Some Causes of Poor Performance and Chick Mortality in Farmed Ostriches in Alabama (USA) and Kenya
Commercial ostrich farming is rapidly becoming a desirable alternative source of profitable meat production among smallholder farmers. However, ostrich ranching, particularly, ostrich production is severely constrained by a very high chick mortality rate (up to 40 %). To help rural farmers including those in the developed countries such a s United States of America gain a successful foothold in this potentially lucrative farming enterprise, the causes of chick mortality must be identified and controlled. The present collaborative study was designed to characterize and compare disease causes of mortality in chicks in smallholder ratite farms in Macon and adjoining Counties of Alabama and some selected localities in Kenya. The study established that, in both Alabama (USA) and Kenya, ostrich farmers incur losses of considerable magnitude from a wide range of causes, some of which could not be established. Losses are experienced right from the embryonic stages whereby embryos may develop poorly causing death before hatching. In USA, hatchability was 72 % while in Kenya; hatchability was only 56 % on average. In Kenya, a high mortality rate in the early weeks of life (< 3 weeks) [27-40%] was noted. Pathogens isolated at postmortem from inflamed tissues and septic yolk sacs were mainly common bacteria [abstract truncated].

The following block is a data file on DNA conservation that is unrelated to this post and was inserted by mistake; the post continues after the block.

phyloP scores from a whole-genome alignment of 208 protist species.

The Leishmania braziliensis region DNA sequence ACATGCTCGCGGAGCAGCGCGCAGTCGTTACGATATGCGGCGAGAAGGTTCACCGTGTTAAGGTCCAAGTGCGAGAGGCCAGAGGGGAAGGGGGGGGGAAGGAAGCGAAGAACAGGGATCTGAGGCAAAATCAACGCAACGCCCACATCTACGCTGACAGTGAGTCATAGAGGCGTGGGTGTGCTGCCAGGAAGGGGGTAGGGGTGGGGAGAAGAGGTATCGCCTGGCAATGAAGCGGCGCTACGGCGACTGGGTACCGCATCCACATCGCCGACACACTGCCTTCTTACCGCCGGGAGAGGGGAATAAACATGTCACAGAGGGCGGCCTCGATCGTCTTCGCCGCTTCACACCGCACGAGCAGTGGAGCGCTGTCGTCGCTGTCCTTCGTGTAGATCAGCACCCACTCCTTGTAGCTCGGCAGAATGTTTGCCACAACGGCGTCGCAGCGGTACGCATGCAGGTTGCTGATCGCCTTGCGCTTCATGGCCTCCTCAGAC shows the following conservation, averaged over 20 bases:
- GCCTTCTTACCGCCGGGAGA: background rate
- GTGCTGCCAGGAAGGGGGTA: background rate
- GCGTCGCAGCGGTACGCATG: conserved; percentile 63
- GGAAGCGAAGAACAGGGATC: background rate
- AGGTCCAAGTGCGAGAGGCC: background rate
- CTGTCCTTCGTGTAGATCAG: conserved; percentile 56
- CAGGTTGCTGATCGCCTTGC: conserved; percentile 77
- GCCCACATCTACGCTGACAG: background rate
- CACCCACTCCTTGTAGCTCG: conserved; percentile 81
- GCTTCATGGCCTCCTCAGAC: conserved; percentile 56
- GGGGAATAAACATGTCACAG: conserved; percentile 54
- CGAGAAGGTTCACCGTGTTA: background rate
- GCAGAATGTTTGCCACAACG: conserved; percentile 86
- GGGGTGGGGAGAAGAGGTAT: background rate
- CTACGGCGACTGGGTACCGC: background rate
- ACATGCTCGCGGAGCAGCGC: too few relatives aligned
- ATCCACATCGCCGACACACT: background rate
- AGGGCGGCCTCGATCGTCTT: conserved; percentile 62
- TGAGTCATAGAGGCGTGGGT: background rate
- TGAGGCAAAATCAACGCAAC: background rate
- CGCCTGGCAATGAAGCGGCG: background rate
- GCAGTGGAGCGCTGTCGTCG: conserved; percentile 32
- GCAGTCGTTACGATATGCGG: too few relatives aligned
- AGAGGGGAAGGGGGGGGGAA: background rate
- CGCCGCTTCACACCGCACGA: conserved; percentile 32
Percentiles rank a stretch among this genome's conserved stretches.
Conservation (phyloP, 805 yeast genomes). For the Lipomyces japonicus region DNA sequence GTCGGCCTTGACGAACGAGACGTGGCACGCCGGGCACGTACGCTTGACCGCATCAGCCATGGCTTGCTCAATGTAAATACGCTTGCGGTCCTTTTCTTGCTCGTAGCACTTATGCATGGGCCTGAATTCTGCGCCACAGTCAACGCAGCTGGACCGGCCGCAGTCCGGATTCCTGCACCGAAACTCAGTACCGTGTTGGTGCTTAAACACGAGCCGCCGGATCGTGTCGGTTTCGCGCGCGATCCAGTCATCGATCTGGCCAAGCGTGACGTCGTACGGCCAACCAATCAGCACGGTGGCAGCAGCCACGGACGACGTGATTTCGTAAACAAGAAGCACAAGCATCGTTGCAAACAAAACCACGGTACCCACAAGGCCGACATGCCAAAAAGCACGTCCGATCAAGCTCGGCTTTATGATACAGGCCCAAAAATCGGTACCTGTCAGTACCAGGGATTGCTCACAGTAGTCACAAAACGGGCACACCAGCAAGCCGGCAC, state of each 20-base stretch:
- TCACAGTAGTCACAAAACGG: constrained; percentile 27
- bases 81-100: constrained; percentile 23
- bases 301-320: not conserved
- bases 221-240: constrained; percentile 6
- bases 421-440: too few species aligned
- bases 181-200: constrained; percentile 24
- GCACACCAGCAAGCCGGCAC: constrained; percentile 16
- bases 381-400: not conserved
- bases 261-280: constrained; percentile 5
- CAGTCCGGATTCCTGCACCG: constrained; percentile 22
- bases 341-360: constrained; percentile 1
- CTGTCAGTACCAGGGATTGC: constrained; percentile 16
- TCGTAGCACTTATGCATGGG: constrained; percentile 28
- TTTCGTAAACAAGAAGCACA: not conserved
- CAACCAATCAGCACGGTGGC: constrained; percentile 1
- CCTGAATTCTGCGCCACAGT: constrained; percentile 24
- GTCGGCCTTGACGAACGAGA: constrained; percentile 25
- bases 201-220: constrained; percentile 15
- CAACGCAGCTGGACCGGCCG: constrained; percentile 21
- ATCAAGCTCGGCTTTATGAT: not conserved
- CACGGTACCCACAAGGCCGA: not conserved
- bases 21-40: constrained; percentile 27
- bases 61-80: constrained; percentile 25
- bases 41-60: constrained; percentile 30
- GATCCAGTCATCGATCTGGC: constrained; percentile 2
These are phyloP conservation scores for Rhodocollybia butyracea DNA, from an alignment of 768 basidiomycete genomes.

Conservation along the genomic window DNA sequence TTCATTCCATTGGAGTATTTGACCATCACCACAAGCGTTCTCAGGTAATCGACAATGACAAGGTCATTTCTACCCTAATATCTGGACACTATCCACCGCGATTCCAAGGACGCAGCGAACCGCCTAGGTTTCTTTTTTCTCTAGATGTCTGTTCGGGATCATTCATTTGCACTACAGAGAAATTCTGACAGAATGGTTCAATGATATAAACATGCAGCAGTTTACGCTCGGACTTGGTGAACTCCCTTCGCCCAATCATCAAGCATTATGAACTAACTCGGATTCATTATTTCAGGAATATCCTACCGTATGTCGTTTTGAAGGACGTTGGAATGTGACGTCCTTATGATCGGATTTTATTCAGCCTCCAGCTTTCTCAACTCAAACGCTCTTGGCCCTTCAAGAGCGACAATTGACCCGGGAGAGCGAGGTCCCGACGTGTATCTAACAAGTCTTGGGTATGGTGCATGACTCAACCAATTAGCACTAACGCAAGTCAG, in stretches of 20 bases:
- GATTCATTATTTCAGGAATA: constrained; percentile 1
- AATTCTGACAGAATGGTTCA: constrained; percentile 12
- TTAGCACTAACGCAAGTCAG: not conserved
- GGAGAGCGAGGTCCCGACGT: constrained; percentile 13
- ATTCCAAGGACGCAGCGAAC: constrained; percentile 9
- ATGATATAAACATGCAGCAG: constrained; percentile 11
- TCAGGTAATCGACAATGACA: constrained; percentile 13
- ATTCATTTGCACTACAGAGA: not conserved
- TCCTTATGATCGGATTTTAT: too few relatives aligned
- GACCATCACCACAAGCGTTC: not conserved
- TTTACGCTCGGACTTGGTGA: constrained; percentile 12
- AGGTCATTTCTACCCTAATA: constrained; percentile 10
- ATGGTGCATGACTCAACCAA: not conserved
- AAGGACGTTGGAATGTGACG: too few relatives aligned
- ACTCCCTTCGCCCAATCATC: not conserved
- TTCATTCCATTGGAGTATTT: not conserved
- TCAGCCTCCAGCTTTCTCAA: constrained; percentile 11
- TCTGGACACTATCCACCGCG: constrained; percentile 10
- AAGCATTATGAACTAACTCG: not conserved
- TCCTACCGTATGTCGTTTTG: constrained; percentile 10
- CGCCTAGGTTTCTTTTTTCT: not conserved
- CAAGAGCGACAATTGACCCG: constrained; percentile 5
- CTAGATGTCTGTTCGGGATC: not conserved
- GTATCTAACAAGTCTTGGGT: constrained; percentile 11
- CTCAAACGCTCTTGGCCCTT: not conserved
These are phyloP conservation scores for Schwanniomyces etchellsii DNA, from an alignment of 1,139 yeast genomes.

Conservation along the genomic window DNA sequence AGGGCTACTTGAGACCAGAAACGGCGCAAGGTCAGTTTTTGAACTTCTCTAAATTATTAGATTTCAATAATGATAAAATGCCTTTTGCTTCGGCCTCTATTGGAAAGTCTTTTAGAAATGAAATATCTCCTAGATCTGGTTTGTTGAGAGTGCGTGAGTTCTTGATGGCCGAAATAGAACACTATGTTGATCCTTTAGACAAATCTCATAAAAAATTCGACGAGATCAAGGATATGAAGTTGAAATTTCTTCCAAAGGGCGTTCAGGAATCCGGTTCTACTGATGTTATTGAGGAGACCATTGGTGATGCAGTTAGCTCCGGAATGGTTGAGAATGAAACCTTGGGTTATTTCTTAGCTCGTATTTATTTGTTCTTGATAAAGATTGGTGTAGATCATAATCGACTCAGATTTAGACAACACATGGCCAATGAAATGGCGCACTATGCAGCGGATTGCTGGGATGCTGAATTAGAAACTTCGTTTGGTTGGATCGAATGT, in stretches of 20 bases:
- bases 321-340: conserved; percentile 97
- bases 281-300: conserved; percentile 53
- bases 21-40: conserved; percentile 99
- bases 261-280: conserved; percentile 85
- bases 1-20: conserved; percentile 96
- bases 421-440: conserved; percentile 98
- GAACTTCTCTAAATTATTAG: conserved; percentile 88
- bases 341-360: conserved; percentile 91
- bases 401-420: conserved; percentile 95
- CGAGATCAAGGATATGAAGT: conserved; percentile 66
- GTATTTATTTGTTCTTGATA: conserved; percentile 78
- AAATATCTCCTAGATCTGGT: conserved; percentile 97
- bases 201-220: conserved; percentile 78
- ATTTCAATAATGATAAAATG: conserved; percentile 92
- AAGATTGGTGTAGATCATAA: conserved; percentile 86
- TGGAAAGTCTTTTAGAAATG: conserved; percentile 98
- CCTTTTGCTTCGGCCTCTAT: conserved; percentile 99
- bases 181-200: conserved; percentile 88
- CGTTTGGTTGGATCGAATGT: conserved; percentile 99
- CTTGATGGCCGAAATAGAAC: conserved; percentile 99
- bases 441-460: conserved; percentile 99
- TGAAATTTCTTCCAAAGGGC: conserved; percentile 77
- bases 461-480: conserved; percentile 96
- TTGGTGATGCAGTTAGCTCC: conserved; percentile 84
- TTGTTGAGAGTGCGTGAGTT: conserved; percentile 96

The Kenya Veterinarian Vol. 28 2005: pp. 6-10